The remote computer 14 includes a CPU 32, a RAM 34, a ROM 36, parallel I/O ports 38 which obtain information relative to the processes and functions being monitored, shown generally at 40, a software clock 42 which maintains the time of day in RAM 34, and a serial I/O port 44 and a modem 46 for communicating with the central computer 12 via the telephone circuits 26.
The software clock 42, and the methods for correcting it, are constructed and formulated according to the teachings of the invention. An oscillator 50 controlled by a crystal 52 provides a train of pulses F at a predetermined design frequency. The number of pulses F which should be generated in a predetermined unit of time, such as one second, according to the design frequency, is stored at a predetermined address in ROM. This is referred to as count NO. In practice, it would be stored in ROM 36, but for purposes of explanation, it is illustrating as being stored in a separate ROM 36'.
Upon initial start-up, ROM 36' is selected by an appropriate control signal S1 and the location of ROM 36' which holds the count NO is addressed, momentarily applying count NO to a memory buffer or latch 54 via a group of OR gates, shown generally at 56. A control signal S2 is applied to buffer 54 via an OR gate 58, to latch the count NO.
A counter 60 counts the pulses F and provides a count C which is applied to one input of a digital comparator 62. The count held in buffer 54, referred to generally as count N, is applied to the other input of comparator 62. When count C reaches count N, comparator 62 outputs an equality signal I which resets counter 60 and provides an interrupt for CPU 32. CPU 32, as will be hereinafter described in detail, increments the remote time TR by one second, in response to the interrupt.
The description to this point describes a workable software clock, but as hereinbefore pointed out, oscillator 50 would have to be specially tested to determine the original error in crystal 52, and to determine the specific value of NO for oscillator 50. This specific value would then have to be "burned" into ROM 36'. Errors in the frequency of oscillator 50 due to age and temperature would then have to be corrected by central computer 12, by downloading the correct time TL, and changing the remote time TR accordingly. As hereinbefore stated, this would produce a step change in time TR, which will usually increase in magnitude as time and temperature effects cause the oscillator frequency to drift more and more from its design value. In the meantime, the magnitude of data errors will also increase and processes and functions performed on a real time basis may be performed twice, or not at all, depending upon whether the remote time TR is fast or slow.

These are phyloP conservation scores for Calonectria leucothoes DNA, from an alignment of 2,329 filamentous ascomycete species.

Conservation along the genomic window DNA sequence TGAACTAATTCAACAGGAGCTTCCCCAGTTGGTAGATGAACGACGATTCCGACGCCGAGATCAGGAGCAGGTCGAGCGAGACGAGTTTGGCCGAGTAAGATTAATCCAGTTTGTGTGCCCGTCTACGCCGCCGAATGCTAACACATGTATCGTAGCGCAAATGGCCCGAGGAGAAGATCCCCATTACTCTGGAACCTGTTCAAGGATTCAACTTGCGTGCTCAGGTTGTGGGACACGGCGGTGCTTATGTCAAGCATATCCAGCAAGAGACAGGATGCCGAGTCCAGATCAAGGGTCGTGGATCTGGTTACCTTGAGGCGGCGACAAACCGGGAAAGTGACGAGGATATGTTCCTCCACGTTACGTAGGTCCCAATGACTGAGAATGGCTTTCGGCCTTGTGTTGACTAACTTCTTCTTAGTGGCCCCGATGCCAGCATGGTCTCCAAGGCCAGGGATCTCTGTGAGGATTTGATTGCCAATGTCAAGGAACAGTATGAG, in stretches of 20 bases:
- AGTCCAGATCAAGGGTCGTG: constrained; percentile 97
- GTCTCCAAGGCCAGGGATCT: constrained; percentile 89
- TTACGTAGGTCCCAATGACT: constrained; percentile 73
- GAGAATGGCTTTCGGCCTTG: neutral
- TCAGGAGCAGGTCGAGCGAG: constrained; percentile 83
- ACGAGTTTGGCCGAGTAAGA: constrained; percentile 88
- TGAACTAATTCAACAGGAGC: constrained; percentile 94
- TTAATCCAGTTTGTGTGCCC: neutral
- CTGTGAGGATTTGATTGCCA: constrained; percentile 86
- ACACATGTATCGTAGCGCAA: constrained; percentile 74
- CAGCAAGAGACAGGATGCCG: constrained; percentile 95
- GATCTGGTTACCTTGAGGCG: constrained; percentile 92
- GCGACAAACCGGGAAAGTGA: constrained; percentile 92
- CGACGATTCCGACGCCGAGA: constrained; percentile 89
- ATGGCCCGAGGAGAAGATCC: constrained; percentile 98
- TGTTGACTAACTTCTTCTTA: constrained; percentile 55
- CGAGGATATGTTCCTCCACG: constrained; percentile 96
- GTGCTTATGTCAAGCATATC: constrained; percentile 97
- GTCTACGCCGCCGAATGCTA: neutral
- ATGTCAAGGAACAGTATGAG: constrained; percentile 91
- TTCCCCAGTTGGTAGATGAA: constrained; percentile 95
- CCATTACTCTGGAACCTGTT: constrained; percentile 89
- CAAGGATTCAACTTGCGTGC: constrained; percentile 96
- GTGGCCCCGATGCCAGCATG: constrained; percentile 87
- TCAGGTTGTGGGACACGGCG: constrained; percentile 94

The present invention solves these problems, and enables the ROMs 36' of all remote units to be programmed with the same count NO, based upon the design frequency of oscillator 50. The central computer system 12 periodically interrogates the remote computer system 14 to obtain data relative to the monitored processes and functions 40, and at the same time, it reads the remote time TR. System 12 then computes a correction factor and provides a new or updated count value NU for memory buffer 54, applying the count NU to the OR gates 56 and thus to the buffer 54, while strobing the new count information NU into buffer 54 via a control or strobe signal S3 applied to OR gate 58. Thus, the remote time TR is kept accurate to the resolution of the time unit selected, which in the present example is one second. An implementation of the methods of the invention are set forth in the following program flow charts.
FIG. 2 is a flow chart of an application program 70 for central computer 12, which is stored in memory means 22. FIG. 3 is a RAM map illustrating the various signals and data stored in RAM 20 from time to time during the running of program 70. Program 70 may be called on a time interrupt basis, to periodically retrieve the data gathered by the remote computer 14, or at any other time by authorized personnel at the site of the central computer. Program 70 is entered at a starting address indicated at 72, and step 74 sets a software counter TRY in RAM 34 to a predetermined value, such as three. Step 76 calls the remote computer 14 by dialing its telephone number and a software response timer in RAM 34 is set to a predetermined value, i.e., a reasonable time for the remote computer 14 to answer and acknowledge the call. Step 78 checks to see if the remote computer 14 being called has responded with its ID number and an ACK, indicating it has received the call. If step 78 finds no response, step 80 decrements the response timer and step 82 checks to see if it has timed out. If it is still active, i.e., greater than zero, step 82 returns to step 78. This loop continues until step 78 finds an acknowledgement signal ACK, or step 82 finds that the response time has expired. If the response time expires without receiving a response from the remote computer 14, step 84 decrements the count TRY and step 86 checks to see if this counter has been decremented to zero. If not, step 86 returns to step 76 to place the call again. If there is no response within the response time, the call is dialed again, and this continues until the count TRY reaches zero, at which time step 88 records the failure of the query in a query failure table in RAM 34, and the program returns to the program interrupted, or to a priority executive, at 90. For example, the date and time of day of the query may be recorded, as well as the ID number of the remote computer which was called. Maintenance personnel periodically read out this stored information to determine if there are problems in the communication links with the remote systems which are under the supervision of the central computer 12. If the remote computer system being called responds within the framework of the steps just described, the program of the remote computer called will automatically send its time TR, which is read and stored by step 92. Step 92 may also record the query success in RAM 20, in a query success table.